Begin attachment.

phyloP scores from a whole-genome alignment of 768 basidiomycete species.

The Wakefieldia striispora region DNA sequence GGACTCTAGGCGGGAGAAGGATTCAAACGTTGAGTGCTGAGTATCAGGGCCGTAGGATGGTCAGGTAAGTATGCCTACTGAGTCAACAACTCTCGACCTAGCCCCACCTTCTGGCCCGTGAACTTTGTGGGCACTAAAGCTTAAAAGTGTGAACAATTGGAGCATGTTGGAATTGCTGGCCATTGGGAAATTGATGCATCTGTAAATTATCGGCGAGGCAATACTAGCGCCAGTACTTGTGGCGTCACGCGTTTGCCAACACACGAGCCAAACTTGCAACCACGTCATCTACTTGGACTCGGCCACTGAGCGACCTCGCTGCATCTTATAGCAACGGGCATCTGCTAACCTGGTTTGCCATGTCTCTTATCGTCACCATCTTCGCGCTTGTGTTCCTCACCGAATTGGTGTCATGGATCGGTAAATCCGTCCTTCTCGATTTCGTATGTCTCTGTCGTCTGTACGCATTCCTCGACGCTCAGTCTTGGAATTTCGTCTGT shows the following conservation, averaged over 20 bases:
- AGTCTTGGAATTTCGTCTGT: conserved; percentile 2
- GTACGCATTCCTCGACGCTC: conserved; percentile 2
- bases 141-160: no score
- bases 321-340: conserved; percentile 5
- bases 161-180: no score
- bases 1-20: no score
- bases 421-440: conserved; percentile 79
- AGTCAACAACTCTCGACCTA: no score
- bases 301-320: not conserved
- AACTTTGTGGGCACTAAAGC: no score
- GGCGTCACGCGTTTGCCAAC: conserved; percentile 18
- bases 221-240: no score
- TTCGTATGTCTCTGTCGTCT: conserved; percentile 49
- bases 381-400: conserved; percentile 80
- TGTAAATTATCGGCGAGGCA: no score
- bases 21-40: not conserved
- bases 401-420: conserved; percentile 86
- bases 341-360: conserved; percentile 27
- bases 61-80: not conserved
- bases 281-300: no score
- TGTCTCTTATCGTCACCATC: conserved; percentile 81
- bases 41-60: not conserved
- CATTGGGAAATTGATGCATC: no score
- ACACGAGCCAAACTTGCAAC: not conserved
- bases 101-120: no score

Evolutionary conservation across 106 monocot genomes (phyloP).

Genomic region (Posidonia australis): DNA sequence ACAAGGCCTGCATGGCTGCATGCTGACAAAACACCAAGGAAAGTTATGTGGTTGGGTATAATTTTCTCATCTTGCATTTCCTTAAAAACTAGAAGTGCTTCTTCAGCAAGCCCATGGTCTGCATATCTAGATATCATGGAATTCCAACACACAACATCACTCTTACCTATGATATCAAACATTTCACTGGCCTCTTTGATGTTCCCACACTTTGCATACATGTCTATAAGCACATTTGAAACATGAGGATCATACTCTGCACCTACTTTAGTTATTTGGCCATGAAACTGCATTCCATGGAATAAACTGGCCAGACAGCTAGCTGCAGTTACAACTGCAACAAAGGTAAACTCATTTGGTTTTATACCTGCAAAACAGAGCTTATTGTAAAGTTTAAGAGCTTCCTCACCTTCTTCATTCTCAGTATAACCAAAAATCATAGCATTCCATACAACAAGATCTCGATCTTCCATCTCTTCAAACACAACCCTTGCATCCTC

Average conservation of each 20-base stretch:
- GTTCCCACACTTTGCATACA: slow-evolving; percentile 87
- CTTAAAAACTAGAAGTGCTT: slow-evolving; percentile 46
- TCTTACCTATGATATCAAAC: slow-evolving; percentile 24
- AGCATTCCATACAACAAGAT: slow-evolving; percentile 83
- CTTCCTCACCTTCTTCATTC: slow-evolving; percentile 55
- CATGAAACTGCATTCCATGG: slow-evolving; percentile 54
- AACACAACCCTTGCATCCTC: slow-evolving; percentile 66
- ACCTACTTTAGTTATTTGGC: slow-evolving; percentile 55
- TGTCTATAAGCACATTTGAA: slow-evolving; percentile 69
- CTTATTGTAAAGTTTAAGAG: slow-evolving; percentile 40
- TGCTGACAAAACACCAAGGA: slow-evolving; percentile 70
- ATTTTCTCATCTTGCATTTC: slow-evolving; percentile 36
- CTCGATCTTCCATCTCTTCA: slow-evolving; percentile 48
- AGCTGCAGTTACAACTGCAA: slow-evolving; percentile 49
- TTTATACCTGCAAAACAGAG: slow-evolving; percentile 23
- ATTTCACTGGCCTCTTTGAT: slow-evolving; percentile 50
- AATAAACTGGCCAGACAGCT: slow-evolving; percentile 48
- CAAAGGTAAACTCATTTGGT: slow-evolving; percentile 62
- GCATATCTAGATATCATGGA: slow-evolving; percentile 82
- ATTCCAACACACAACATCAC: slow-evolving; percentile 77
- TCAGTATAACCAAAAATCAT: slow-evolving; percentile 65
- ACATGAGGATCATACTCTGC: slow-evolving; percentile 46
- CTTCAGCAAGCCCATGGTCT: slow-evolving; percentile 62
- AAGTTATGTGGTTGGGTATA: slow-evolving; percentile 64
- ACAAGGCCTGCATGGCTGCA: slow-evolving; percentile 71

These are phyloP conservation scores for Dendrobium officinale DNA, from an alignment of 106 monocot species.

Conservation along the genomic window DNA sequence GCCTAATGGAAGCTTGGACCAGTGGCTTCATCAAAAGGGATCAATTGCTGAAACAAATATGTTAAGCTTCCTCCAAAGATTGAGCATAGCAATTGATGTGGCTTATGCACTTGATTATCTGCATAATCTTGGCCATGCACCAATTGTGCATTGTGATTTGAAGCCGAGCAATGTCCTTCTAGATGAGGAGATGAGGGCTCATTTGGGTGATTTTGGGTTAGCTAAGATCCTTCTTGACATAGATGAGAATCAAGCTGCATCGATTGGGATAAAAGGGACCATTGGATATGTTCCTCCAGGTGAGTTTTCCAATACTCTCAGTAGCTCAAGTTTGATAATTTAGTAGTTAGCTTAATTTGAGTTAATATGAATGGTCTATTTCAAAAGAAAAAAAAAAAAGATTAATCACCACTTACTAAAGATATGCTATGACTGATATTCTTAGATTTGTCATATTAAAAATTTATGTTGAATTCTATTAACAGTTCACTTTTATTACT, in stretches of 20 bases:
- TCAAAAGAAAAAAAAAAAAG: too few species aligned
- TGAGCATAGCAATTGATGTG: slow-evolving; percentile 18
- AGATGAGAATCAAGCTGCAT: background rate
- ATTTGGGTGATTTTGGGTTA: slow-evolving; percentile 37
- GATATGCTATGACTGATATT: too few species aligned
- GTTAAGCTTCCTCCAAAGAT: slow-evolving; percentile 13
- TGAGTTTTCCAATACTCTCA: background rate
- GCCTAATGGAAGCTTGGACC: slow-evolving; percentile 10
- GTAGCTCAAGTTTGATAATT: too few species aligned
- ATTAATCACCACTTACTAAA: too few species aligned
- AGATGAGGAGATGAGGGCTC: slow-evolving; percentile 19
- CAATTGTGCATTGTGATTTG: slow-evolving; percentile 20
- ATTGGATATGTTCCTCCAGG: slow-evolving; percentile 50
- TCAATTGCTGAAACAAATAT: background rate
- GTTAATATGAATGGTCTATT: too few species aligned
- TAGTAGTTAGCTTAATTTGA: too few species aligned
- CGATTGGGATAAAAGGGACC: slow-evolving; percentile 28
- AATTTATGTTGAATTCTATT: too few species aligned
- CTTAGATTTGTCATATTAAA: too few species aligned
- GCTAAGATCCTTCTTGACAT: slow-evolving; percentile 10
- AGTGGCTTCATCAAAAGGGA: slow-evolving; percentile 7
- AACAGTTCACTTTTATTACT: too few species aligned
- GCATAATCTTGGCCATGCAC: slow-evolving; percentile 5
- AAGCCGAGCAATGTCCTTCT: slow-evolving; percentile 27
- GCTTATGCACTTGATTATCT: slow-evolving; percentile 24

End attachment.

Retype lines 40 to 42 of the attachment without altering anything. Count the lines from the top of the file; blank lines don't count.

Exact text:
- CTTATTGTAAAGTTTAAGAG: slow-evolving; percentile 40
- TGCTGACAAAACACCAAGGA: slow-evolving; percentile 70
- ATTTTCTCATCTTGCATTTC: slow-evolving; percentile 36